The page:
08-30-2018 Letters and Commentary

Reader enjoys  yesteryear features of the TCR Dear Amy, Please renew my subscription once again. We love this paper, especially the Paw Paw River Journal by Roy. We also enjoy your dad’s articles. We love trips back to yesteryear. My husband and I went and visited Roy and his lovely wife, Marion, a week ago and they are doing well. They are from Hartford, as we were. Do have a good day and a good week. Thank you, Jerrie Williams

John McCain and Watervliet Dear Editor, Otto Jennings Helweg graduated from Watervliet High School in 1954 and went to the U.S. Naval Academy and was a classmate of John McCain. They were both commissioned as Ensigns in the U.S. Navy in 1958. While at the Academy, Otto Helweg played football and was a heavyweight boxer. John McCain, at 127 pounds, was a lightweight boxer. In a Newsweek article on May 13, 2007 called “Can McCain Box His Way to the Nomination”, Otto Helweg was quoted as saying, “McCain was not the most skilled, but he was the most feared… he never gave up!” Otto Jennings Helweg died of a heart attack on 2 November 2008 in Denver, Colorado when he was campaigning for his classmate. With the passing of Senator McCain and in memory of Otto Jennings Helweg, I quote an old Navy saying, “May you have fair winds and following seas.” Don Oderkirk U.S. Navy Reserve, Retired

BCYF numbers down; Thank you from the Fair Director to all that made it an adventure Dear Editor, “Passport to Adventure” was the theme for the 2018 Berrien County Youth Fair and what an adventure it was! Barns were decorated with a travel theme. With a few days of forecasted rain, we all greatly appreciated the sunny days and typical summer nights. Our attendance was 104,129 (down about 17,000 from 2017) -exhibitors were down by 38 at 2,134 and they displayed 11,427 exhibits. All species of livestock were represented at the 2018 BCYF. We welcomed baby goats and a baby llama during the week in Wonders of Birth plus eggs hatching each day. The grandstand introduced two nights of demolition derby (a day for cars and a day for trucks) this year in addition to truck and tractor pull, Circus Continental, LOCASH and Bullmania. The Ag·Expo building again featured information on agricultural products as well as the Farmer for a Day display. The USA building featured the 98.3 “The Coast” youth talent contest winners throughout the week as well as Robotics, Senior Day (exhibits and demonstrations) and the Baked Fruit Pie Contest. The mall stage was busy with many youth exhibit trophy and award presentations and a variety of acts throughout the week. Many fair visitors enjoyed the jazz music, oldies music and Elvis was even sighted. The Historical building highlighted the 1970s. A “big” thanks to all the livestock auction supporters -$477,674.15! 923 lots passed before the auctioneers and the crowd of buyers on Thursday (rabbits and poultry) and Friday (Iambs, goats, gallon of goat milk, gallon of cow milk, beef and swine). Volunteers are the backbone of the Berrien County Youth Fair Association, Inc. Thanks again for your tireless hours of dedication to provide a showplace for our youth. BCYF could not do it without all of you. Mark your calendars for the 2019 Berrien County Youth Fair -August 12-17. The theme for the 74th youth fair is “Country Nights and Carnival Lights”. Karen M. Klug BCYF Secretary and Exec. Director

Bones in Balance classes during September helps individuals with osteoporosis Lakeland Orthopedic Physical Therapy is now enrolling participants for Bones in Balance, a four-week program designed to teach those diagnosed with osteoporosis and osteopenia how to successfully live with these conditions through self-management. Bones in Balance incorporates education and exercise and is led by specially trained physical therapists. The program includes valuable self-management tips from a pharmacist, registered dietitian, and nurse educator. Classes meet twice a week on Tuesdays and Thursdays for a four-week period at the Center for Outpatient Services, located at 3900 Hollywood Road in St. Joseph. Registration is now open for the next set of classes which will run from September 4 to 27 and be held at 9:00 to 11:30 a.m. or 5:00 to 7:30 p.m. Osteoporosis is a debilitating disease that affects over 44 million Americans, and although both men and women can develop the disease, over 80 percent of sufferers are women over the age of 45. Osteoporosis is commonly referred to as “the silent disease,” because bone loss occurs without any visible symptoms at first. Many people don’t realize they have osteoporosis until their bones are so weak that the smallest strain or fall causes a bone to fracture. A physician’s order is required to participate. There is a $25 registration fee to cover the cost of materials; the remaining amount is billable to your insurance. For more information or to register, call (269) 556-7150.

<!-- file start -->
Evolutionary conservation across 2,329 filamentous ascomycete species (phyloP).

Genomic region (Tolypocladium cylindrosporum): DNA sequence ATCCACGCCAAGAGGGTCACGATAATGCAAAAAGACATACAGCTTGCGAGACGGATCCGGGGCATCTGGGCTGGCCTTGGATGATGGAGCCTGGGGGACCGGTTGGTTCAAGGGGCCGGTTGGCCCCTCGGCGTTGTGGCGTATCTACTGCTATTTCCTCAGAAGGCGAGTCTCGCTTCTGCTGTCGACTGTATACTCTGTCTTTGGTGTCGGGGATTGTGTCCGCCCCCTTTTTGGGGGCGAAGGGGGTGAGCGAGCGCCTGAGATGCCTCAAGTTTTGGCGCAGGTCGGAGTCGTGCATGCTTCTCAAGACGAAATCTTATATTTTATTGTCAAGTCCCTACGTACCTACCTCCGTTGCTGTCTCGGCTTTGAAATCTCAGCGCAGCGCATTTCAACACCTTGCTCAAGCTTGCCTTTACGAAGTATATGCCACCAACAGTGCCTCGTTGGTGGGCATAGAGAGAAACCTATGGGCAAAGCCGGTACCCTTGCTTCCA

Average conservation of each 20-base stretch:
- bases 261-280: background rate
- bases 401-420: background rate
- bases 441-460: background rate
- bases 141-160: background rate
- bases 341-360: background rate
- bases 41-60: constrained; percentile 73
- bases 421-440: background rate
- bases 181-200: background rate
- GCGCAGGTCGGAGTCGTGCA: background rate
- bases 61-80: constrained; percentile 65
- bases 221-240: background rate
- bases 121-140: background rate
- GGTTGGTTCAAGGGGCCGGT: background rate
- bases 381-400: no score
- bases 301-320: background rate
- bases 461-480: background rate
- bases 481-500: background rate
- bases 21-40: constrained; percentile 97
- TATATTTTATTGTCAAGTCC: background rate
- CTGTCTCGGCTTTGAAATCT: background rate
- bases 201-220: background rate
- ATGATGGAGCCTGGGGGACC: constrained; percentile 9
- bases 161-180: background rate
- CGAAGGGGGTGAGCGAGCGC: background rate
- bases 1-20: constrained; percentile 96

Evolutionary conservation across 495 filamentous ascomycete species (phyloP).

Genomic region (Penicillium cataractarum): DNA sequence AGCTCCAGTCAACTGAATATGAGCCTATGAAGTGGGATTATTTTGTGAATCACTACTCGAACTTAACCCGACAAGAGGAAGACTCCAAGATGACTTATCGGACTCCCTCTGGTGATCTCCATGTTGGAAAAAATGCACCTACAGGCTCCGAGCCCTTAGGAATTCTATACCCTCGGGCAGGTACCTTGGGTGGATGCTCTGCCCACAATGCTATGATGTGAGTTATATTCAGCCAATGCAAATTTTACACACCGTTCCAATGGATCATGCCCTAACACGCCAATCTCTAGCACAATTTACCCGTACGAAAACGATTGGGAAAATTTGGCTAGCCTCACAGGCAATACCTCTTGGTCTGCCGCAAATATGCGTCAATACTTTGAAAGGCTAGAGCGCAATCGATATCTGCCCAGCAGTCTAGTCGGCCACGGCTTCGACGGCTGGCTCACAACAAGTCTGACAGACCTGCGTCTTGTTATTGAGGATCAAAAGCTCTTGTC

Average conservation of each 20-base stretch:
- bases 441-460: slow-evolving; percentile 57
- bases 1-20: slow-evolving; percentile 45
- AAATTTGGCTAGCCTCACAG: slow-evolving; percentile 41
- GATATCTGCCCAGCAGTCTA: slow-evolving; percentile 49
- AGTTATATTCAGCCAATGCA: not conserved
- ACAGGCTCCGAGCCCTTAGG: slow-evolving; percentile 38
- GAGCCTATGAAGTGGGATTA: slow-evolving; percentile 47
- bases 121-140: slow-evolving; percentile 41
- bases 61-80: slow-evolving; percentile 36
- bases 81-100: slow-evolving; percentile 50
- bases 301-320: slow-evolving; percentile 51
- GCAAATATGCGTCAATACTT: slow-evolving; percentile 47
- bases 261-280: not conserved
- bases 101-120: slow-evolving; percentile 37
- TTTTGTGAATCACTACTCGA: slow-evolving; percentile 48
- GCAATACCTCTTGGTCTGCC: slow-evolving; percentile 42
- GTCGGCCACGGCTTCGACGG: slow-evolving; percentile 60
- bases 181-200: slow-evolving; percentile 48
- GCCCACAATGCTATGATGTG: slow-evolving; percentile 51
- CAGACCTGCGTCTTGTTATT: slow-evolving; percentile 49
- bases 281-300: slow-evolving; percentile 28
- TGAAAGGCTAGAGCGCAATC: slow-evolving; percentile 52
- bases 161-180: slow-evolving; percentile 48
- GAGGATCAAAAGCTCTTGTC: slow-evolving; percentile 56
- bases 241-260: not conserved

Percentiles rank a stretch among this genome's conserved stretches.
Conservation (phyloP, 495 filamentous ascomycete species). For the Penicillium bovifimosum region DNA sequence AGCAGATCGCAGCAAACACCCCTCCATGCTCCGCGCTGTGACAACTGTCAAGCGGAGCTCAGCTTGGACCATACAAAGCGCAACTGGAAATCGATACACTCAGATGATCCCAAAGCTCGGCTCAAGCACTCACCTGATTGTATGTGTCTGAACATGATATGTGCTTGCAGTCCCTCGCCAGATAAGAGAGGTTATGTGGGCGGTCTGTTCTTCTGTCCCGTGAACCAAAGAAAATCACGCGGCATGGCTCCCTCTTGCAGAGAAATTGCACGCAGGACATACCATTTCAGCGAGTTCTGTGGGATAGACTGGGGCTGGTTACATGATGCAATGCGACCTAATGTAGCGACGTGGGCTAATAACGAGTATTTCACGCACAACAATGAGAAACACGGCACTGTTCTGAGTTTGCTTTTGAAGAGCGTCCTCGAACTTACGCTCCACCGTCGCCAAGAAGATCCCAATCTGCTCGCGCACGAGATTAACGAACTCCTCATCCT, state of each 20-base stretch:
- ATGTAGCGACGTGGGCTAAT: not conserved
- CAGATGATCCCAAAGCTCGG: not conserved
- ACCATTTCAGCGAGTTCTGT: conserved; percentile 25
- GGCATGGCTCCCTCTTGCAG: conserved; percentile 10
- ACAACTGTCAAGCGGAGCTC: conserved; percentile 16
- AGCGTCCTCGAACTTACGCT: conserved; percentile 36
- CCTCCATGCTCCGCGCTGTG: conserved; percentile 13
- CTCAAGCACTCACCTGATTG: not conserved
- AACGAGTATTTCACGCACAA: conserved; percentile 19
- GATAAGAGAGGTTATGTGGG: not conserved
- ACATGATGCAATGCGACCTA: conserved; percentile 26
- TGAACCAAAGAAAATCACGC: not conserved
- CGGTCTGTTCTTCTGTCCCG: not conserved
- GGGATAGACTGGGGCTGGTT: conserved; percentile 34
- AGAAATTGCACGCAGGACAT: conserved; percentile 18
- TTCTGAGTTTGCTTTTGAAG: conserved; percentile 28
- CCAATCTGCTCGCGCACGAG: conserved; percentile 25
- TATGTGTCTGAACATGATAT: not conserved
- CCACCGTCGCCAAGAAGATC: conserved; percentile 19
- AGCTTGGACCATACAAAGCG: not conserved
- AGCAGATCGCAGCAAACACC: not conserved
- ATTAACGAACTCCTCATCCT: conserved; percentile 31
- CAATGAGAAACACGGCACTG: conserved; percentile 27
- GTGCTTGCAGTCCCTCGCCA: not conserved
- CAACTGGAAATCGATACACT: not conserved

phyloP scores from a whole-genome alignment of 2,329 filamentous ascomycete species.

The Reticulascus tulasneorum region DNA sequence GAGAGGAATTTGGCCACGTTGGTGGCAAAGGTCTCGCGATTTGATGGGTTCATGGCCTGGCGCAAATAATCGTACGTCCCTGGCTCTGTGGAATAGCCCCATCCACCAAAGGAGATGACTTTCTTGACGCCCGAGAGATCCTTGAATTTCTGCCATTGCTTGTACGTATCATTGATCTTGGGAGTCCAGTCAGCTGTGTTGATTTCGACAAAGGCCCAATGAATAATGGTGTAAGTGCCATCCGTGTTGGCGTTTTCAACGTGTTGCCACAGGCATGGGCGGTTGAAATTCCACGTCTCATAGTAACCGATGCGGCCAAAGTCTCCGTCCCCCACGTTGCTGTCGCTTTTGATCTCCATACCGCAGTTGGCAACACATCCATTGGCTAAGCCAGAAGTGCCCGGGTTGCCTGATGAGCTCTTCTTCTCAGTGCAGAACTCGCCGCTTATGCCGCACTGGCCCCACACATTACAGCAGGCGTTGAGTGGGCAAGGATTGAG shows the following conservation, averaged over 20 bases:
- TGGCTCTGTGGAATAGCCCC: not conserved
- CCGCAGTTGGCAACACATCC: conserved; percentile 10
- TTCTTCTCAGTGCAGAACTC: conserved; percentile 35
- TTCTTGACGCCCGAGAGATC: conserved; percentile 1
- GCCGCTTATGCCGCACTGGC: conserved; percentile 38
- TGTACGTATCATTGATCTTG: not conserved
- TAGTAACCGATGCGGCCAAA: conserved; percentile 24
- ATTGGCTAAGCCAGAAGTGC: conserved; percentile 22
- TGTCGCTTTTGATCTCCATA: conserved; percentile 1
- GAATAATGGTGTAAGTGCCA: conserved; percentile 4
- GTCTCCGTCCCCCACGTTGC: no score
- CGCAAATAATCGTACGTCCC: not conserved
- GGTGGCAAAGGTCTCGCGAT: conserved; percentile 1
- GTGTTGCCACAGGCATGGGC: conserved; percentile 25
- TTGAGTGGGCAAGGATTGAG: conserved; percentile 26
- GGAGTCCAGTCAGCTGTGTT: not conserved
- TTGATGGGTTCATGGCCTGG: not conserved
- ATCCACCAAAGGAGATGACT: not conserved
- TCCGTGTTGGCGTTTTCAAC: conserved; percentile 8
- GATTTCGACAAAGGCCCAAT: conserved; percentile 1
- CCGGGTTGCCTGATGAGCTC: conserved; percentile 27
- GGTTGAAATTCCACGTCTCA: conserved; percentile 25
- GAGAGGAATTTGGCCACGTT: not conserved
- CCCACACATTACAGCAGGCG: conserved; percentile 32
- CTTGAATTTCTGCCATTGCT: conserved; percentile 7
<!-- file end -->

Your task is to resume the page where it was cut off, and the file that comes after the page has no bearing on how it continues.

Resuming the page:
Social Security when you are self-employed Most people who pay into Social Security work for an employer. Their employer deducts Social Security taxes from their paycheck, matches that contribution, sends taxes to the Internal Revenue Service (IRS), and reports wages to Social Security. However, self-employed people must report their earnings and pay their Social Security taxes directly to the IRS. These taxes will help determine your eligibility for benefits later. You’re self-employed if you operate a trade, business, or profession, either by yourself or as a partner. You report your earnings for Social Security purposes when you file your federal income tax return. If your net earnings are $400 or more in a year, you must report your earnings on Schedule SE, in addition to the other tax forms you must file. Net earnings for Social Security are your gross earnings from your trade or business, minus your allowable business deductions and depreciation. Some income doesn’t count for Social Security and shouldn’t be included in figuring your net earnings. You can read more about self-employment, paying your Social Security taxes and figuring and reporting your net earnings at www.socialsecurity.gov/pubs/EN-05-10022.pdf. Social Security has been a cornerstone of American security for over 80 years. As a self-employed person, your small business is another cornerstone in the foundation of our economy. Working together, we make this nation stronger. We’re here for you, securing today and tomorrow. Remember, the most convenient way to contact us anytime, anywhere is to visit www.socialsecurity.gov. Vonda VanTil is the Public Affairs Specialist for West Michigan. You can write her c/o Social Security Administration, 3045 Knapp NE, Grand Rapids MI 49525 or via email at vonda.vantil@ssa.gov.